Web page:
Rendell's second chance
Matt Rendell (left) appears on Channel Nine's Footy Classified last month. Photo: Channel Nine
MATT Rendell, the Adelaide Crows recruiter removed from his job after he made offensive comments about indigenous footballers, looks headed for a position within the AFL.
The Age understands talks have been conducted at the game's highest level with a view to resurrecting Rendell's career via a portfolio in the league's game development department.
The discussions began after Rendell's lengthy counselling session with the AFL's vilification consultant Frank Bassini and unofficial talks are understood to have involved league chief executive Andrew Demetriou, his senior lieutenant Gillon McLachlan and, potentially, game development boss Andrew Dillon and football boss Adrian Anderson.
A cagey Demetriou said yesterday: ''I will say we've got a proud record of giving people second chances. Matt Rendell has had a career in the game over a 35-year period and that sort of experience is not something you necessarily want lost to the game.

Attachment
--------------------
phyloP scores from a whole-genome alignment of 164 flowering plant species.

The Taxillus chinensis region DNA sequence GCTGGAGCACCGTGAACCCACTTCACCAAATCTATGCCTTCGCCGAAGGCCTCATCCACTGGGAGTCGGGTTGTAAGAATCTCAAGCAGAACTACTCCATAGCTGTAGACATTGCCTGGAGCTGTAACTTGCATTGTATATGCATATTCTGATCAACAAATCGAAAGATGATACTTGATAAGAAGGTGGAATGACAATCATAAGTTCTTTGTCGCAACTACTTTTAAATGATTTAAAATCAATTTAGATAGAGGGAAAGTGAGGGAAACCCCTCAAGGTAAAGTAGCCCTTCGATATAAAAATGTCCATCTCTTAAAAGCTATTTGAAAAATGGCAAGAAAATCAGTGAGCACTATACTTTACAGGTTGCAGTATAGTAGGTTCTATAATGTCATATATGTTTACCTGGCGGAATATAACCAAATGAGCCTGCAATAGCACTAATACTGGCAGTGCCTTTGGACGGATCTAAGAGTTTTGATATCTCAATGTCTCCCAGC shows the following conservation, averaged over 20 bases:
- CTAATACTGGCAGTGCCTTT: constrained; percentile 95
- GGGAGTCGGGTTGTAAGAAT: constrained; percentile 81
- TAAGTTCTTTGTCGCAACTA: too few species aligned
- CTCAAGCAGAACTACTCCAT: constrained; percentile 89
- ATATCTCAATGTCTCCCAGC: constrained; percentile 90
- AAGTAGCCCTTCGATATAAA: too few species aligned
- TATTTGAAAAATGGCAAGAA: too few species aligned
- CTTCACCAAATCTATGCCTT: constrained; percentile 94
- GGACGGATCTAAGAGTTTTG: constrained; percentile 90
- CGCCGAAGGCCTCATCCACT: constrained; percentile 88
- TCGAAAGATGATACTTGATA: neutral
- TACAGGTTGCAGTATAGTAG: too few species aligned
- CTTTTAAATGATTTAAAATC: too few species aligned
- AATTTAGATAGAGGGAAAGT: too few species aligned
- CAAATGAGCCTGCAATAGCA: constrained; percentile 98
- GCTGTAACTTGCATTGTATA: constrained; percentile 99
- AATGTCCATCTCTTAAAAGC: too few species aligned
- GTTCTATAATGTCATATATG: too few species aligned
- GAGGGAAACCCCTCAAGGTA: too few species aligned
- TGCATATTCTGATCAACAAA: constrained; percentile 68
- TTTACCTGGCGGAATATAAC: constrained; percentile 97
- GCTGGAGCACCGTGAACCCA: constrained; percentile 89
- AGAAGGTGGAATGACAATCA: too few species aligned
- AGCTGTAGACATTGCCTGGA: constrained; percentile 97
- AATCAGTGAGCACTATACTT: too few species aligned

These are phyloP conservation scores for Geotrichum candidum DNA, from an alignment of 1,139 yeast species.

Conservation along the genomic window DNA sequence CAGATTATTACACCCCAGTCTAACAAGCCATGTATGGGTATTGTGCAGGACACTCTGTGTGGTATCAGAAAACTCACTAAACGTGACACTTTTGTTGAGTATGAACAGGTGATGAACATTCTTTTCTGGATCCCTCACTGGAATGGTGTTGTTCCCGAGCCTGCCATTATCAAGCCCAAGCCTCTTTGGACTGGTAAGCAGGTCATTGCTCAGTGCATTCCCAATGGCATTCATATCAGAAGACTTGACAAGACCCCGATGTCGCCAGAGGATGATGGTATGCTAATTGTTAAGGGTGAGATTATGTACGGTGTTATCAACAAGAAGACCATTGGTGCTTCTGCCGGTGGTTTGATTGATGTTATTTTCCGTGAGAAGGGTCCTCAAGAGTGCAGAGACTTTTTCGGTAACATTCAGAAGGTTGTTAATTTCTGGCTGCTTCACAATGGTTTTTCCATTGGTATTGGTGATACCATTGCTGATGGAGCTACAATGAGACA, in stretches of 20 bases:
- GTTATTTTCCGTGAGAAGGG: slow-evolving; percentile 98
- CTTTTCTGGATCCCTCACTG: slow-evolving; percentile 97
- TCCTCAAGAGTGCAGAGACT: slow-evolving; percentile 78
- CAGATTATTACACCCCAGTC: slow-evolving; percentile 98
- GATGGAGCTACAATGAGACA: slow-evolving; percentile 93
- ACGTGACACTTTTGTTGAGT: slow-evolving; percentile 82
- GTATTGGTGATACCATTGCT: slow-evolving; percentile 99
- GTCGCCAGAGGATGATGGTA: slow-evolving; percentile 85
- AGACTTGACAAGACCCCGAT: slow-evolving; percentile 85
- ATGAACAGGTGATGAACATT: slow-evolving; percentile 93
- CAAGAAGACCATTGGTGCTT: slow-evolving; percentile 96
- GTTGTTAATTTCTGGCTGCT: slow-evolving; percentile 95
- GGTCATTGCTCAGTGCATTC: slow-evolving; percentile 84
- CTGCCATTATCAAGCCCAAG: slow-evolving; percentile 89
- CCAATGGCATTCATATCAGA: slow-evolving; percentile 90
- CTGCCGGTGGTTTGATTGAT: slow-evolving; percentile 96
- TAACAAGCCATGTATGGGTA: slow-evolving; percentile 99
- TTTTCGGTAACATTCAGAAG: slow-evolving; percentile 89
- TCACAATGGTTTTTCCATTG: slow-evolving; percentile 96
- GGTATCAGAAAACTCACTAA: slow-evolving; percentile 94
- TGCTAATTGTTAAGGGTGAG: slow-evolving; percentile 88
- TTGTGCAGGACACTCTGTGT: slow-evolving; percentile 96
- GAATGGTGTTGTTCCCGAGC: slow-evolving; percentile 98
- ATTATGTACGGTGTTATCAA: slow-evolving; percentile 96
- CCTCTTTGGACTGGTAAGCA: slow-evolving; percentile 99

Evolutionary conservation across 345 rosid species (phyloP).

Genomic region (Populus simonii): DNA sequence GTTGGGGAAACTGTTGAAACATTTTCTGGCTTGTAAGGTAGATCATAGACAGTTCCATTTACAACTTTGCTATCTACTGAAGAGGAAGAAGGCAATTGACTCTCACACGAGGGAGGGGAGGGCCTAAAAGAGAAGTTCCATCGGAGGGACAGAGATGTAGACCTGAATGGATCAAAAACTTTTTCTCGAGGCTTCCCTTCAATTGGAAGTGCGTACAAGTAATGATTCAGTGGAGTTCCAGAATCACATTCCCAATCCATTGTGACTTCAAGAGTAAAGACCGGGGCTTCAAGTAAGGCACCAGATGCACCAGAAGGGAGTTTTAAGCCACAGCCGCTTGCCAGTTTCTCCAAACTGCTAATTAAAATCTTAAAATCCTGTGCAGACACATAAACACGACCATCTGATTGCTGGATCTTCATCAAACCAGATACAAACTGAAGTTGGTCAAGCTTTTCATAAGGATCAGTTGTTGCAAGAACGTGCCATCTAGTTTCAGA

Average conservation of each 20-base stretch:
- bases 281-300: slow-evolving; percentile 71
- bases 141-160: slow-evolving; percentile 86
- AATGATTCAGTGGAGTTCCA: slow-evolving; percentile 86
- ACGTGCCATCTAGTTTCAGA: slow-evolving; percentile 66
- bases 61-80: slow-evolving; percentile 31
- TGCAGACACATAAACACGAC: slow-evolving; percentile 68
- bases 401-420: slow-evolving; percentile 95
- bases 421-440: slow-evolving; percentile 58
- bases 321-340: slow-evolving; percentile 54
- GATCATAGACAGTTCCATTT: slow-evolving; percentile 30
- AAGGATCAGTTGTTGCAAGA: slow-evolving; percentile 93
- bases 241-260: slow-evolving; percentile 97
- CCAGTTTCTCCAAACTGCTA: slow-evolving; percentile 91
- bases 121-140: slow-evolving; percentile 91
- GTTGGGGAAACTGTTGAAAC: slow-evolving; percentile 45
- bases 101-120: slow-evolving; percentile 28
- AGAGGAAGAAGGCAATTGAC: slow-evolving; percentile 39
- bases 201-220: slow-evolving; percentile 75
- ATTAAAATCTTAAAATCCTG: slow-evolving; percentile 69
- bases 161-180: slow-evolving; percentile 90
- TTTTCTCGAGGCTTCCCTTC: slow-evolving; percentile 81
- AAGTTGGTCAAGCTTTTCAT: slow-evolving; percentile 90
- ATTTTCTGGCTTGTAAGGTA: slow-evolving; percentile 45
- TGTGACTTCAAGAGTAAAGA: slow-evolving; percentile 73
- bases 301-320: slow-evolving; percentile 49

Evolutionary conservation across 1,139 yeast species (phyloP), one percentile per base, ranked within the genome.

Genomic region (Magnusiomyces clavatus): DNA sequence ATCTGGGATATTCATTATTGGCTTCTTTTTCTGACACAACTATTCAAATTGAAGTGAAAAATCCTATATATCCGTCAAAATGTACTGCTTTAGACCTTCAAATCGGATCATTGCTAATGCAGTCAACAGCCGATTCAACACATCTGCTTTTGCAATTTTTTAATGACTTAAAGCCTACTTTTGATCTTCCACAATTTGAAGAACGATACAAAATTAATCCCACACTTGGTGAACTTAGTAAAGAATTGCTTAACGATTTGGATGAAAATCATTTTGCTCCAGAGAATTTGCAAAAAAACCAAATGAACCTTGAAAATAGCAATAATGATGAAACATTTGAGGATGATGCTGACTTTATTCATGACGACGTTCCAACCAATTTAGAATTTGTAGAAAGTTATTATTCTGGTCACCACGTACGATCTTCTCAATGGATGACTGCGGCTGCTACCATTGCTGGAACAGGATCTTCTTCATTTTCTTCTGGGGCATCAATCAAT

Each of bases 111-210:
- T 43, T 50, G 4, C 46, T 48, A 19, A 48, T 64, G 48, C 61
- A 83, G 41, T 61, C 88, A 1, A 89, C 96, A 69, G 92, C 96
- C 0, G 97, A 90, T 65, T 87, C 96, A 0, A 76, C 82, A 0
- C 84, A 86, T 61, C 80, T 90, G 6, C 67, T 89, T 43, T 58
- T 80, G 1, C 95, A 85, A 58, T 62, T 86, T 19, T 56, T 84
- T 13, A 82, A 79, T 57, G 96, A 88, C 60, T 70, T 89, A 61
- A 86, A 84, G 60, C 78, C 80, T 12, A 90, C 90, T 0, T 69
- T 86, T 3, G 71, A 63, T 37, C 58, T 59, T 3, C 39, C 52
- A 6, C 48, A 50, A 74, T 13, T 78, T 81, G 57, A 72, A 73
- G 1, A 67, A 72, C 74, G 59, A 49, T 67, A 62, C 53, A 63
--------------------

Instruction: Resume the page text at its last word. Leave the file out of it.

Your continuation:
''Our view is that he's more than welcome back into the fold and if there's a role for him here, we would certainly look at that.''
Rendell had recommitted to the Crows for three years at the end of last season and remains highly valued as a recruiter, albeit one who occasionally allows his passionate and occasionally inappropriate views to affect his performance.
He was forced to resign after it was revealed that he had made a series of comments that proved offensive to the AFL's community engagement manager, Jason Mifsud, and his assistant Ali Fahour. The storm that followed saw Rendell defend his position with an emotional performance on Channel Nine - an interview that was followed by a counselling session provided by the AFL.
Demetriou said he had received a report from Bassini, a long-time expert in the areas of racial, religious and sexual vilification who works across several sports and makes presentations to all AFL clubs, as well as handling sensitive vilification issues within the game.
Demetriou said he believed Mifsud and Rendell remained on good terms despite Rendell's offensive comments and Mifsud's role in Rendell's departure. The AFL boss told The Age on the day after the Rendell interview on Footy Classified that he had felt for Rendell, but that he had not pushed for his removal. He also said he felt for those in the indigenous community who had been hurt by Rendell's comments.
''I still think they (Rendell and Mifsud) are friends from what I understand and I believe Matt really benefited from the Frank Bassini sessions. He now understands that what he said was offensive and, as I've said before, I don't believe Matt Rendell is a racist. I believe he made some ignorant comments and I have a report on my desk that indicates how beneficial the meeting was.''